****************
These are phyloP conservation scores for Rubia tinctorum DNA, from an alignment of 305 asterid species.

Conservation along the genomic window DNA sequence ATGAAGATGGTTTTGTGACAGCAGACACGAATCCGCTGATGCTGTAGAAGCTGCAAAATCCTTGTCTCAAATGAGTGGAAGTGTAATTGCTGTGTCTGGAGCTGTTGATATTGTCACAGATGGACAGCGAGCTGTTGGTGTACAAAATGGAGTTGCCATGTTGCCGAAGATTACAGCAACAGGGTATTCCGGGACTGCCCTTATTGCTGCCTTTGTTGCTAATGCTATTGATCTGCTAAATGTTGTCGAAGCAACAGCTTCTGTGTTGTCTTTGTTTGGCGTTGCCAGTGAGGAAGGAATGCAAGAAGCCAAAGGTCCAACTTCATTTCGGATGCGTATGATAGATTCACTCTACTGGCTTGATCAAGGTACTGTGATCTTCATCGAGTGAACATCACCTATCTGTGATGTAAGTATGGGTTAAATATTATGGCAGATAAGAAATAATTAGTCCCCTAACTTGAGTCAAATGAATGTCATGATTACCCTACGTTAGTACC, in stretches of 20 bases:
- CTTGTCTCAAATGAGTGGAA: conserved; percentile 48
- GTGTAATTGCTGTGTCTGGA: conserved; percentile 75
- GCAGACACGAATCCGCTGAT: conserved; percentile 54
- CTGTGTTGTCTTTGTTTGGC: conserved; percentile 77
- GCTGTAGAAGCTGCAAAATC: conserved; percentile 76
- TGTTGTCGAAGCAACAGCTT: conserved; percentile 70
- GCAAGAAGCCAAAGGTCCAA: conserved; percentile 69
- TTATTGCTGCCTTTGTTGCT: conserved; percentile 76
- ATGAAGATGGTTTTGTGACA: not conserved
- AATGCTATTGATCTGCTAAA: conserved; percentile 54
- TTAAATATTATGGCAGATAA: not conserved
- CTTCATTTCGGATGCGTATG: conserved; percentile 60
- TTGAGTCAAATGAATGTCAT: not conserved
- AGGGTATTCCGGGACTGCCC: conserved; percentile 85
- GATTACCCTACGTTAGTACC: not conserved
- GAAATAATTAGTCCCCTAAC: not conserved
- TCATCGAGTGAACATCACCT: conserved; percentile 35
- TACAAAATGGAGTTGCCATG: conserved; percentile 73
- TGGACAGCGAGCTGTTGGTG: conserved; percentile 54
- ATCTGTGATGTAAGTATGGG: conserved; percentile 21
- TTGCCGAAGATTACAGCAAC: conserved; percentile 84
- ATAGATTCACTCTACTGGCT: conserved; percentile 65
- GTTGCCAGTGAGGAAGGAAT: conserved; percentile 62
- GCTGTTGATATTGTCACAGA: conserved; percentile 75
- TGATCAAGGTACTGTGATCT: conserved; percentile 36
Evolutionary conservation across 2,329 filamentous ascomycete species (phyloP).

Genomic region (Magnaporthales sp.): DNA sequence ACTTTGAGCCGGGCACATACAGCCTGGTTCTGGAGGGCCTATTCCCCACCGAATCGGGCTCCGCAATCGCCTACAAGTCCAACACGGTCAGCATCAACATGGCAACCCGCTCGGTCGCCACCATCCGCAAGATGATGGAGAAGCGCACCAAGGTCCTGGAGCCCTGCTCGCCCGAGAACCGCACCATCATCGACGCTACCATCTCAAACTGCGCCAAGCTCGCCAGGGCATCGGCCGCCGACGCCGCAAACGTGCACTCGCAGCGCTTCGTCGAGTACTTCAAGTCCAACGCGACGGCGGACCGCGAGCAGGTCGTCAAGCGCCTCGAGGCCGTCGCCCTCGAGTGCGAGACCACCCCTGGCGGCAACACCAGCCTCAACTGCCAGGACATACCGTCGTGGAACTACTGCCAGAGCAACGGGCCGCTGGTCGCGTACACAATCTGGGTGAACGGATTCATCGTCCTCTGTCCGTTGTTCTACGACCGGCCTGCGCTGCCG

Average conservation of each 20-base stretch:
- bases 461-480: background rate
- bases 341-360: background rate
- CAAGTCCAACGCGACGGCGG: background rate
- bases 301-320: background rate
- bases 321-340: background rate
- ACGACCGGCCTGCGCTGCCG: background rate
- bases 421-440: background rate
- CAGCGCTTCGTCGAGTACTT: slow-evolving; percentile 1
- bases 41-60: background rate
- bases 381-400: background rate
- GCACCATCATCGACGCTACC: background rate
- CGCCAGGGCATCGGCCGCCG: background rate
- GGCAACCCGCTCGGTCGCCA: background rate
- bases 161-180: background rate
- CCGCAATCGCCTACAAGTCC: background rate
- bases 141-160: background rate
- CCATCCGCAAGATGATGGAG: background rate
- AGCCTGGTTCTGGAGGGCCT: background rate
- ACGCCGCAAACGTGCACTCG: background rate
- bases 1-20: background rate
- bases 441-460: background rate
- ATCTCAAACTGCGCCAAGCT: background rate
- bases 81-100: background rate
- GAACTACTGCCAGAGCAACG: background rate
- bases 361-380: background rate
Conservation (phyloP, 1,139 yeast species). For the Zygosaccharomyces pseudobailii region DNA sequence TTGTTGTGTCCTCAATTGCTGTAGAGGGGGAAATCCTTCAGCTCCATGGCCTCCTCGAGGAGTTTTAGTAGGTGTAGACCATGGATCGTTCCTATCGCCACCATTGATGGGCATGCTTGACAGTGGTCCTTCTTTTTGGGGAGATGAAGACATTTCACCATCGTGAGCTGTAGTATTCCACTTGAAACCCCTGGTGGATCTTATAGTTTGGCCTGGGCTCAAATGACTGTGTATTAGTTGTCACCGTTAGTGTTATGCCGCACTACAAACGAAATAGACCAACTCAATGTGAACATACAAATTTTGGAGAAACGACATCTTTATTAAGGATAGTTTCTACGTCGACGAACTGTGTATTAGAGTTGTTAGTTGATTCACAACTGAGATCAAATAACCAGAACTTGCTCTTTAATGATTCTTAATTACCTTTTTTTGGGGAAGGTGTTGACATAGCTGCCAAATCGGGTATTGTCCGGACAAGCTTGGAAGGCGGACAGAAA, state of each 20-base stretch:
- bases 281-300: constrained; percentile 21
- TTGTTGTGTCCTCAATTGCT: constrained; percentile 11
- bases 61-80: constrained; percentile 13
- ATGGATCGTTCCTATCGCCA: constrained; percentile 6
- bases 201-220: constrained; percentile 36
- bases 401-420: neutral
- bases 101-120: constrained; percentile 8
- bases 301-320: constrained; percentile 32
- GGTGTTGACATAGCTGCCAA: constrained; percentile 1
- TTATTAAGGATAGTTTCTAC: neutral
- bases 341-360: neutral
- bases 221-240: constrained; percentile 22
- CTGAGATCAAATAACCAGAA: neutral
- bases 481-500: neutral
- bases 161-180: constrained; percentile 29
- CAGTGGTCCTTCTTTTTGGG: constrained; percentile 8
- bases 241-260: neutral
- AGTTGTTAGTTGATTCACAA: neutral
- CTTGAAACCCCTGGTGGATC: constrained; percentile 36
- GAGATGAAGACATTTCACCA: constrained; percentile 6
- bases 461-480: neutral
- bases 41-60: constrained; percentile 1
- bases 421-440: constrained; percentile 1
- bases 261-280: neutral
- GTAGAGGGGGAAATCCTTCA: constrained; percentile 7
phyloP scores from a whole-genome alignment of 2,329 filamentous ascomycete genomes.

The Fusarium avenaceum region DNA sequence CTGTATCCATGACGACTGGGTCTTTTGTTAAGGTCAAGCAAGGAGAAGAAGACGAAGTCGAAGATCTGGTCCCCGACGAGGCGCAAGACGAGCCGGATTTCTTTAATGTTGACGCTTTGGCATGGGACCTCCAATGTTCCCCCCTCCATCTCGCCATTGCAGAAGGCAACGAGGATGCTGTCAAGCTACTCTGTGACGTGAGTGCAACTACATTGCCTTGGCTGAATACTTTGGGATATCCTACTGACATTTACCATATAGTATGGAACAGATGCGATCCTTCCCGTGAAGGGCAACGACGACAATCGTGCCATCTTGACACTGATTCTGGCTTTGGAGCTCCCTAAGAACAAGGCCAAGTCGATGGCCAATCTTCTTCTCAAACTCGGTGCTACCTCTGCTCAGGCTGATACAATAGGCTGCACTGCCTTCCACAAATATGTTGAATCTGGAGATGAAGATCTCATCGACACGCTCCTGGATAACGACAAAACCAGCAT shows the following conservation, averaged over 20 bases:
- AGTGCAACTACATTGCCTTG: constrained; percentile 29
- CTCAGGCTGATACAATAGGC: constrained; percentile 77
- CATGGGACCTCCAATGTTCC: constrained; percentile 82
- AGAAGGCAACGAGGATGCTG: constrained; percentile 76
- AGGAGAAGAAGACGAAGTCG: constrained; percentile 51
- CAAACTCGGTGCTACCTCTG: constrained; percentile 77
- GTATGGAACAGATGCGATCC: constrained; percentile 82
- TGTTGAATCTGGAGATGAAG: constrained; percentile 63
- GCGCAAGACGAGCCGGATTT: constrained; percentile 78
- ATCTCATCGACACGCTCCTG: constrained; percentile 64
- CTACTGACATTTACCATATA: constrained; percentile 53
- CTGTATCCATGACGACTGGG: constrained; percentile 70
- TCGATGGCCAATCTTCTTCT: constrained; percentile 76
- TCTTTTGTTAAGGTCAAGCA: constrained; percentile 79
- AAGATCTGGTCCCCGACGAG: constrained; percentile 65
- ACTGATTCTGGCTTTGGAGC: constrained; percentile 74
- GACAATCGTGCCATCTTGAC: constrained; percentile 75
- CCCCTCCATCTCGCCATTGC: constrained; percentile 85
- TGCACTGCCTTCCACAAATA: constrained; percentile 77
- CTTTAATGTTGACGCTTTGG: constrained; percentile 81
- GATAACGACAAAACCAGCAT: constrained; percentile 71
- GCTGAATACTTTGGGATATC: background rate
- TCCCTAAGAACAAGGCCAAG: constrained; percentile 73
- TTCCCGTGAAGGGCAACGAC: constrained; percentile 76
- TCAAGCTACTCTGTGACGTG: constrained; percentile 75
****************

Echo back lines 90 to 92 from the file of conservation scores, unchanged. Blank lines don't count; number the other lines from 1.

- GTATGGAACAGATGCGATCC: constrained; percentile 82
- TGTTGAATCTGGAGATGAAG: constrained; percentile 63
- GCGCAAGACGAGCCGGATTT: constrained; percentile 78